Elo running on leadership experience
Published - 03/24/20 - 10:15 AM | 2332 views | 1 1 comments | 33 33 recommendations | email to a friend | print
 Sean Elo
Sean Elo

City Council candidate Sean Elo believes his background and his life and professional experience make him the best suited to represent San Diego’s District 9.

“I like to say that I’m really the product of a multi-ethnic, multi-religious upbringing that also involved an up and down ride in and out of the middle class,” he said.

Elo’s mom was born in California to parents from Central America and spent some of her childhood in Mexico. His father was born in New York to Jewish parents. He also has an aunt and cousins who are Muslims.

“I really do see everyone as family. With roots like mine, it doesn’t feel like anyone is too far away from being a family member,” he said.

Elo spent his childhood moving around different cities in Orange County and also lived for short periods in Florida and Oregon. His father sold cars — an industry Elo described as tumultuous. Coupled with health issues his mother had and a back injury his father suffered while Elo was in high school, the family’s situation was also sometimes turbulent.

“There were times that we lived a pretty comfortable middle-class life and other times that we were on pretty shaky ground when a hotel room or a family member’s living room had to be home for a short period of time,” he said. “I think it makes me see that there are a lot of different ways that folks can end up in different circumstances and very rarely are those based on how good a person is.”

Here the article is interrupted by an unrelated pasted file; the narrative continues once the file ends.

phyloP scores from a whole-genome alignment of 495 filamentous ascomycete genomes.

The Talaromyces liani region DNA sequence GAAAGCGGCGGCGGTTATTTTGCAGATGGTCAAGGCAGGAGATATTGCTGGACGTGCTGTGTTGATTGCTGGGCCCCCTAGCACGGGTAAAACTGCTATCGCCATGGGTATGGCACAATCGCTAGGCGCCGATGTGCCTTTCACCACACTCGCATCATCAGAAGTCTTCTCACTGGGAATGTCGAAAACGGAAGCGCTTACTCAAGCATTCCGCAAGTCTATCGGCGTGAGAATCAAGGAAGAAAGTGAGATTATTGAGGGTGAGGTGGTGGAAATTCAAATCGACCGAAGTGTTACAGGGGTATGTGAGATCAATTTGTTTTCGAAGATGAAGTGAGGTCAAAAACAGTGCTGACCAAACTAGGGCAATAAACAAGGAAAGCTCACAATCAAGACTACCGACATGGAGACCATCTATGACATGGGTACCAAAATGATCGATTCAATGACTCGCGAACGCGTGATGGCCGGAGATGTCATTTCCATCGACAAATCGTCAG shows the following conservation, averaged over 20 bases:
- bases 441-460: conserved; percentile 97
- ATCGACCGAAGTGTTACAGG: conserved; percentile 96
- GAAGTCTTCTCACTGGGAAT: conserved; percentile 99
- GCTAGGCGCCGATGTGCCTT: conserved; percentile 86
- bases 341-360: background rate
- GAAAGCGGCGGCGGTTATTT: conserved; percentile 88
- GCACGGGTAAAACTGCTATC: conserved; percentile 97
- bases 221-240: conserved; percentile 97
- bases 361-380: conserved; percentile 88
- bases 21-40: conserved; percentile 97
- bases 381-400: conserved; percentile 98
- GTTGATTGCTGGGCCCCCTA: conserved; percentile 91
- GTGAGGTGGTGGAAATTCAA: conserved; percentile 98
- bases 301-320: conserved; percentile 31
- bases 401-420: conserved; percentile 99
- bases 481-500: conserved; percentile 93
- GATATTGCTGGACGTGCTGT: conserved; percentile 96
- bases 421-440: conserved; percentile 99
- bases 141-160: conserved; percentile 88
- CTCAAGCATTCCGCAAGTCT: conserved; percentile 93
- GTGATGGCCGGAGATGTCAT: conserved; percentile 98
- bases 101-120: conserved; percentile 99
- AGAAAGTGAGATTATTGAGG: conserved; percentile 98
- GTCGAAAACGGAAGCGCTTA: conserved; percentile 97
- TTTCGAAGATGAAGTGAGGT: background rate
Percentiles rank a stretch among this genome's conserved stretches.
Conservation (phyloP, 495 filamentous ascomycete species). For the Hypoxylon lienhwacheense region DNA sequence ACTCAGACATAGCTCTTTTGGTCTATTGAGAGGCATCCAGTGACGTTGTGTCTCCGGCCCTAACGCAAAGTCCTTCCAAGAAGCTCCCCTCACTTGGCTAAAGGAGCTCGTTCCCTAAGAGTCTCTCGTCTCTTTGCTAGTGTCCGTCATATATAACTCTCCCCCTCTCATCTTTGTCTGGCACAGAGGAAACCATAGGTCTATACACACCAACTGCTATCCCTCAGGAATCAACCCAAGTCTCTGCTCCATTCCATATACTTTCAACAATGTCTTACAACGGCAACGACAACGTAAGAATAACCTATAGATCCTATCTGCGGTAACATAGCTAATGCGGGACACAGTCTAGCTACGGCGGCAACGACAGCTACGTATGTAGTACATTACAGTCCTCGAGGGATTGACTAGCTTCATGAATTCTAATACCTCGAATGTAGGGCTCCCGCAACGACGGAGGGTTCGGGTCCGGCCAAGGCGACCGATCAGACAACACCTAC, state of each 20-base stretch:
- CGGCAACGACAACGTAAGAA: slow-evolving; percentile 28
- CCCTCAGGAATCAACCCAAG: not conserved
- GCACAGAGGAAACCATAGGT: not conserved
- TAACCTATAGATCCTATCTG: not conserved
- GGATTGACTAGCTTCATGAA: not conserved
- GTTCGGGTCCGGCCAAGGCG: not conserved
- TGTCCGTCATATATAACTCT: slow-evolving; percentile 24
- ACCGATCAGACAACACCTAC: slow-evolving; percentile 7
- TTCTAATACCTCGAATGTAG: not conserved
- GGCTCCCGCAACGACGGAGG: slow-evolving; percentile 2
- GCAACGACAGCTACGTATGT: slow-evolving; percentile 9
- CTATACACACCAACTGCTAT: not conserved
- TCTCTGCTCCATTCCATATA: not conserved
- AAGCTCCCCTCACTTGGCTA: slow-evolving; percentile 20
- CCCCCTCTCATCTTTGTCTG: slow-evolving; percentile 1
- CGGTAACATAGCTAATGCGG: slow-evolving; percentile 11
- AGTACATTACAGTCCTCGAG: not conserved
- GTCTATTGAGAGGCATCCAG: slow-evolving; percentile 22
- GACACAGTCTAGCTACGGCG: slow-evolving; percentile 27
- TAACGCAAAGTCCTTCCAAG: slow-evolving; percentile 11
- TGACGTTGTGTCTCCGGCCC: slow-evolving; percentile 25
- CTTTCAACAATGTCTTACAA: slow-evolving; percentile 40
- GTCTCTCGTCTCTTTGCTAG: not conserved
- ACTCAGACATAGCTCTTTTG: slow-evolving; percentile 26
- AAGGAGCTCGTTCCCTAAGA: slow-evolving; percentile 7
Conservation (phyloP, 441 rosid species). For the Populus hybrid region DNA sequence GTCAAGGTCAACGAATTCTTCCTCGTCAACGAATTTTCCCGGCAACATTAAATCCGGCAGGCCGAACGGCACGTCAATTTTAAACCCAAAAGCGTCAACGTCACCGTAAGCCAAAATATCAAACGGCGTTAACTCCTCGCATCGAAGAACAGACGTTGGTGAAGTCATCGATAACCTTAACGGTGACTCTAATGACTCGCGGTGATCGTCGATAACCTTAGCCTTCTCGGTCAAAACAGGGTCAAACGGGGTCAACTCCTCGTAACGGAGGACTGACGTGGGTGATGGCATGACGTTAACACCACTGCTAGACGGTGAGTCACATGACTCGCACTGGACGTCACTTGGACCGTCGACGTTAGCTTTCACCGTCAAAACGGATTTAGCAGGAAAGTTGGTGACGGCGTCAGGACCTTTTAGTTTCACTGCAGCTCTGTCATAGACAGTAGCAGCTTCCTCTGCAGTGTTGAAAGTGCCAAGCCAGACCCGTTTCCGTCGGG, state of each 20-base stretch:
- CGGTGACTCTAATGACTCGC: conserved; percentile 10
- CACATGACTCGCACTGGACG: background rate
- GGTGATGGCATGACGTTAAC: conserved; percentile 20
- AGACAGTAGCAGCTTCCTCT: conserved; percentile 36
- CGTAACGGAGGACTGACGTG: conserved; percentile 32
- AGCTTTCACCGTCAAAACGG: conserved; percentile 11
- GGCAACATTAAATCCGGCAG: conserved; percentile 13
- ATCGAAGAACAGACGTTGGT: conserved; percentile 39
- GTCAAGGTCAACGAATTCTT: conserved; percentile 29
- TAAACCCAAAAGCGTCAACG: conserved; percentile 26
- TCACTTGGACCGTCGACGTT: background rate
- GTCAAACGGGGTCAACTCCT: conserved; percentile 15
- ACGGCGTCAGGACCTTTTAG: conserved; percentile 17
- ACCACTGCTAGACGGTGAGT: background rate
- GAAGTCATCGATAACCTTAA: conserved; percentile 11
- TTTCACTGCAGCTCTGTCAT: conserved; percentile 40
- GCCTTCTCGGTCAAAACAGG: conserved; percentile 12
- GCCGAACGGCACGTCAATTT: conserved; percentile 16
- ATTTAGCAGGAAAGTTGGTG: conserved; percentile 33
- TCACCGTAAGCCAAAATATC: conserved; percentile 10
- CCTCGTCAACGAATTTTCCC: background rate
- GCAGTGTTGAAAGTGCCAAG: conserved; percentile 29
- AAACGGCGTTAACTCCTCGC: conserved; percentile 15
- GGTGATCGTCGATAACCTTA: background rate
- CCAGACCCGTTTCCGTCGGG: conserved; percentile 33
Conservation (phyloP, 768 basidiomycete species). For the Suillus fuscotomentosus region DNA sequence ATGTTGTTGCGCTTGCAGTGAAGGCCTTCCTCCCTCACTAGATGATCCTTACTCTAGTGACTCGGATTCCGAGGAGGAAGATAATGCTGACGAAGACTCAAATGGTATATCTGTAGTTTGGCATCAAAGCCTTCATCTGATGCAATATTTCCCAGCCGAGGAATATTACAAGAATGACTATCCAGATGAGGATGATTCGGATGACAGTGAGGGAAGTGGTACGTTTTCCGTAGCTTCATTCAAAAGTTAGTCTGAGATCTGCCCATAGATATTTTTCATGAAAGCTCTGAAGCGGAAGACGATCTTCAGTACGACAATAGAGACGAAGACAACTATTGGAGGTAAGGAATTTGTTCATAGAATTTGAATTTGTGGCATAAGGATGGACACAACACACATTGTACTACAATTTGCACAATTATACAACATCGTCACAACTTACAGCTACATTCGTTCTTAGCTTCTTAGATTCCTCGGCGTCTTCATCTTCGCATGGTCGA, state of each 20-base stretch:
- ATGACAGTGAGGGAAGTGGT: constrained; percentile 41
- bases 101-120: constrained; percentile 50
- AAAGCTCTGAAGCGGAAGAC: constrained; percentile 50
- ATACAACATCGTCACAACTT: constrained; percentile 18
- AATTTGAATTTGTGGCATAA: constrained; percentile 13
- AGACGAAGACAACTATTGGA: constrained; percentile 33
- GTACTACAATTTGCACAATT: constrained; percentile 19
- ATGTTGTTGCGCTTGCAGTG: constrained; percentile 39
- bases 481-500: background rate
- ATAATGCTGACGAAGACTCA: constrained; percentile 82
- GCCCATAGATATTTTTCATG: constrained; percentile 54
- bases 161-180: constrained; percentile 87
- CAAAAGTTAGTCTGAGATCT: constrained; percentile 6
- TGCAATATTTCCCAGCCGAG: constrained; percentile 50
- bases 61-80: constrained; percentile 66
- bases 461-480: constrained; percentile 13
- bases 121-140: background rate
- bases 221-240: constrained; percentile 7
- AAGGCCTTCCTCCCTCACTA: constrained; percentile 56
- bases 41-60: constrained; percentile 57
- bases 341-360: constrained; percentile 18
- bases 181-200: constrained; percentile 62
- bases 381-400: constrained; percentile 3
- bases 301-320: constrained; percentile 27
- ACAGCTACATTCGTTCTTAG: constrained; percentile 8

The experiences of his youth had an impact on his thoughts about government and society.

“I’m really proud of being able to make it through college and law school as a first-generation college student despite those struggles that my family had, but I don’t think I did that alone,” he said. “People helped me and society at large helped me and I think that does inform the way that I hope to see society at large do more to support one another.”

When Elo graduated high school, he attended Golden West Community College in Huntington Beach where he continued playing water polo and swimming, eventually landing a job as head coach of Fountain Valley High School’s water polo program. After taking a short break from attending college, he went back to finish his undergrad at Chapman University. He said he was on the track to becoming a teacher and coach when a Senator from Illinois changed the direction of his life.

“The 2008 Obama campaign completely captivated me,” he said, adding that the former president’s tone and his diverse background that mirrored his own inspired him to make a greater impact on the world.